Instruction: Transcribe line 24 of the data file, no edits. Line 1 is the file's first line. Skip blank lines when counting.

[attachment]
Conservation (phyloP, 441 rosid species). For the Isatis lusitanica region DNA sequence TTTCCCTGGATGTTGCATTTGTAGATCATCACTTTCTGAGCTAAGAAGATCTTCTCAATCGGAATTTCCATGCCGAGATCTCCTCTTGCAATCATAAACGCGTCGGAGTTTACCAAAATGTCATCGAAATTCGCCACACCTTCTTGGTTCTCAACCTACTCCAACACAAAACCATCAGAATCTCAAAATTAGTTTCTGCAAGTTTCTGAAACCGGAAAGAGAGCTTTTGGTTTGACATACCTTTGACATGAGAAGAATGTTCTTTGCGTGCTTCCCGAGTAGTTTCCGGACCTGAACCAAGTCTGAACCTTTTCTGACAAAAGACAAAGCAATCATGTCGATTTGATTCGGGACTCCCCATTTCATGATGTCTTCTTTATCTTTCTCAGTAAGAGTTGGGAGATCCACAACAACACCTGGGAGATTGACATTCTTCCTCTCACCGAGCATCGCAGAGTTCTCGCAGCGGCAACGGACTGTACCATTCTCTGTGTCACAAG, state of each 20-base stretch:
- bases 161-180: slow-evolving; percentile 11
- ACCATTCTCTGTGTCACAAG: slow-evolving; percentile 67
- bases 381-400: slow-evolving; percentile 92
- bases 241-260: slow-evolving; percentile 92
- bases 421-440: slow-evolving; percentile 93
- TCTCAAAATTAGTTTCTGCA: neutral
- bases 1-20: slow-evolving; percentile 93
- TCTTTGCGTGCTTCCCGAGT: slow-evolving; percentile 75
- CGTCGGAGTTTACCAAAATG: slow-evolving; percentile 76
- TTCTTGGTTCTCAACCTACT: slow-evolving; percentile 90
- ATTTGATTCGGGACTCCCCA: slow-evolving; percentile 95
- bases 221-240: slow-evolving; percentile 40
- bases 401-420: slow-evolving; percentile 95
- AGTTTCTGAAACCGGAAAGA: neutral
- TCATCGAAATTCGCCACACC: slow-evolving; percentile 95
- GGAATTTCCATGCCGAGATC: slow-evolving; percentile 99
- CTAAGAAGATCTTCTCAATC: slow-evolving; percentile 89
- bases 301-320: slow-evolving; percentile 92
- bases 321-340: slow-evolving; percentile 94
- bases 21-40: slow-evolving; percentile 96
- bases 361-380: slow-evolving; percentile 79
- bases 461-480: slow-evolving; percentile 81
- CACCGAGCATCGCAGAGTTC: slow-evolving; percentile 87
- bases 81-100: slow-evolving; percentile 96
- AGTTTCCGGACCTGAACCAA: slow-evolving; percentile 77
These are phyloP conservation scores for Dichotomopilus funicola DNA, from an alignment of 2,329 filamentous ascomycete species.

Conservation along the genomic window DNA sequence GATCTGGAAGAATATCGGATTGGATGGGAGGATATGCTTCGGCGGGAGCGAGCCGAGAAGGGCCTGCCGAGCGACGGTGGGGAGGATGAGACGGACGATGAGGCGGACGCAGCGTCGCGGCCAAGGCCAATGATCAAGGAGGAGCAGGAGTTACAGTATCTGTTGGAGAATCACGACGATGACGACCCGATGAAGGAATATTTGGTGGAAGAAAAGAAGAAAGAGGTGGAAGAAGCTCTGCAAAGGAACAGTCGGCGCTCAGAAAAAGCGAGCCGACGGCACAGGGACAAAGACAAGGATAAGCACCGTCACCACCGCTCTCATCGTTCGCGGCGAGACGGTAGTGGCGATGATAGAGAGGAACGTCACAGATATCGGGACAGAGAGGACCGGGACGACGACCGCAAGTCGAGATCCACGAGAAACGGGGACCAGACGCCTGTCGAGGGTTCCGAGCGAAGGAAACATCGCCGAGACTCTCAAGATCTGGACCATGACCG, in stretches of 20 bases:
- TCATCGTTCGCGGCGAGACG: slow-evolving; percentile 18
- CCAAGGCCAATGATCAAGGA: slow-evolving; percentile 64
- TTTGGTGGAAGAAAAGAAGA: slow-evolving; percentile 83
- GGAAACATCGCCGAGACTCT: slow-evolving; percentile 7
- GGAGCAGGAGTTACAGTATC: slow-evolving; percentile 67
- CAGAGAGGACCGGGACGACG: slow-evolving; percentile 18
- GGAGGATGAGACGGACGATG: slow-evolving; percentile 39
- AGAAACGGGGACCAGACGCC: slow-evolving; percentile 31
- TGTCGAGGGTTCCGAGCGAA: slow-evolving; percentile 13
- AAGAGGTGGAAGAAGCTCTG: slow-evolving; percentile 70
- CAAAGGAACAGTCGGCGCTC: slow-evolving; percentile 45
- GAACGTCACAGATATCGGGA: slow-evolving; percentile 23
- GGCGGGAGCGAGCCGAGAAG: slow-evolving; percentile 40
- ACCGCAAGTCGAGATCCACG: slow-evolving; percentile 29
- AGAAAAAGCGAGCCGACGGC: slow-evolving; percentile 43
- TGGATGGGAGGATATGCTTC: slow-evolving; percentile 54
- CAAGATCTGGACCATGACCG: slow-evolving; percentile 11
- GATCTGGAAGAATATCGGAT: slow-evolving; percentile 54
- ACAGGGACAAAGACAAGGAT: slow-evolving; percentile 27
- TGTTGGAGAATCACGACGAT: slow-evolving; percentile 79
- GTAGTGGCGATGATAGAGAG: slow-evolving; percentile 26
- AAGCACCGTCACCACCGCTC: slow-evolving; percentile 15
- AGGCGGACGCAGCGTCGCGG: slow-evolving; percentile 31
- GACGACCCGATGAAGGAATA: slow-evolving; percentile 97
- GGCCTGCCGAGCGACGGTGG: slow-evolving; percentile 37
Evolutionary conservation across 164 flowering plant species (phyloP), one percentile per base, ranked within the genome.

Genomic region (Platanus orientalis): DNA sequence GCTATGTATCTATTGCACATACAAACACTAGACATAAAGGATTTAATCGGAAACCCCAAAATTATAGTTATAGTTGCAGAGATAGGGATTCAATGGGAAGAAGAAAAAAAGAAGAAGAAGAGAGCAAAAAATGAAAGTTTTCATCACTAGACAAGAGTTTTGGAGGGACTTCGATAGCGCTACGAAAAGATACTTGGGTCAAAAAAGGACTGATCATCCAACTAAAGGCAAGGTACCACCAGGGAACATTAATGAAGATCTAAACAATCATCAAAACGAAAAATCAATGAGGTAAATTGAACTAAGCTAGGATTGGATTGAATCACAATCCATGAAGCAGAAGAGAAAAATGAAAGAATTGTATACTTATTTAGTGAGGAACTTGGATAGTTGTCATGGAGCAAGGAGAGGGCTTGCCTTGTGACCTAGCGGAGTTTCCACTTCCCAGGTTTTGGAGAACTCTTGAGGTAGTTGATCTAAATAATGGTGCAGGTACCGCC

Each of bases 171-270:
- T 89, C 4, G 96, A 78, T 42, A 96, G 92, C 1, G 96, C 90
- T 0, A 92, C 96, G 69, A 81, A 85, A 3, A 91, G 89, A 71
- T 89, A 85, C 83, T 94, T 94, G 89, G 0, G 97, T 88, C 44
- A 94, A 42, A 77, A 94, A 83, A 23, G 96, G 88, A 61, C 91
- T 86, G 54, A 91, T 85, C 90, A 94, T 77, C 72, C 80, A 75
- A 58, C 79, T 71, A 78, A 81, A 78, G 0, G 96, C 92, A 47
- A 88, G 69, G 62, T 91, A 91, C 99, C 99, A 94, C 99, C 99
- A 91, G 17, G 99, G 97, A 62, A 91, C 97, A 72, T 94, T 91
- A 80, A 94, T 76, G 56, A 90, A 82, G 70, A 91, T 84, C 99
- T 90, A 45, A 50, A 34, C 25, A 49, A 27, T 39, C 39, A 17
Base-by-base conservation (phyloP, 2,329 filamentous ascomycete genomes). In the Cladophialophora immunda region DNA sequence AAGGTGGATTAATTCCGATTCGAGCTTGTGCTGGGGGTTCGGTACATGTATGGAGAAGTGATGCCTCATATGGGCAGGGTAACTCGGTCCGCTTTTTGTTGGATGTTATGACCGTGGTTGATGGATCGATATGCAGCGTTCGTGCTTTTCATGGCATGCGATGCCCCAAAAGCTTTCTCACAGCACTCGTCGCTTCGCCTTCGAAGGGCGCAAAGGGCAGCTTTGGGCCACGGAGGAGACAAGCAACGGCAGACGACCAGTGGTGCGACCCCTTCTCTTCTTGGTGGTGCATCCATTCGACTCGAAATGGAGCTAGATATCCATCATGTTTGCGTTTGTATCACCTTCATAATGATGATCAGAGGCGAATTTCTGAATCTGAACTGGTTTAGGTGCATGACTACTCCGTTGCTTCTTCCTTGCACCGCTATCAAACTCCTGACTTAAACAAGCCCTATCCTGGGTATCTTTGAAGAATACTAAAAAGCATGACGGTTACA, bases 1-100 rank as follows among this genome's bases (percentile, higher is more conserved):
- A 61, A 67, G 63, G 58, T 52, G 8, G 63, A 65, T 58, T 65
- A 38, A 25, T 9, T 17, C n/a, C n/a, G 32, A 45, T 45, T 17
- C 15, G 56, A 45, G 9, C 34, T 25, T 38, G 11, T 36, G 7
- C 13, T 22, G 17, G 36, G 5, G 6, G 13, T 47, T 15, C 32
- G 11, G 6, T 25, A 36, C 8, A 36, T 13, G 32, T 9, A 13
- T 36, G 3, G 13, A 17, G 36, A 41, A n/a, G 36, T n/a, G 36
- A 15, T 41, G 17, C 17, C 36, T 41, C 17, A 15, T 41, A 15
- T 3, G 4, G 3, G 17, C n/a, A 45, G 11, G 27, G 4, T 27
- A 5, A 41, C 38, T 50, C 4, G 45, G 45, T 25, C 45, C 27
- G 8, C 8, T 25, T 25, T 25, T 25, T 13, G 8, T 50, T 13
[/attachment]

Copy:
- CACCGAGCATCGCAGAGTTC: slow-evolving; percentile 87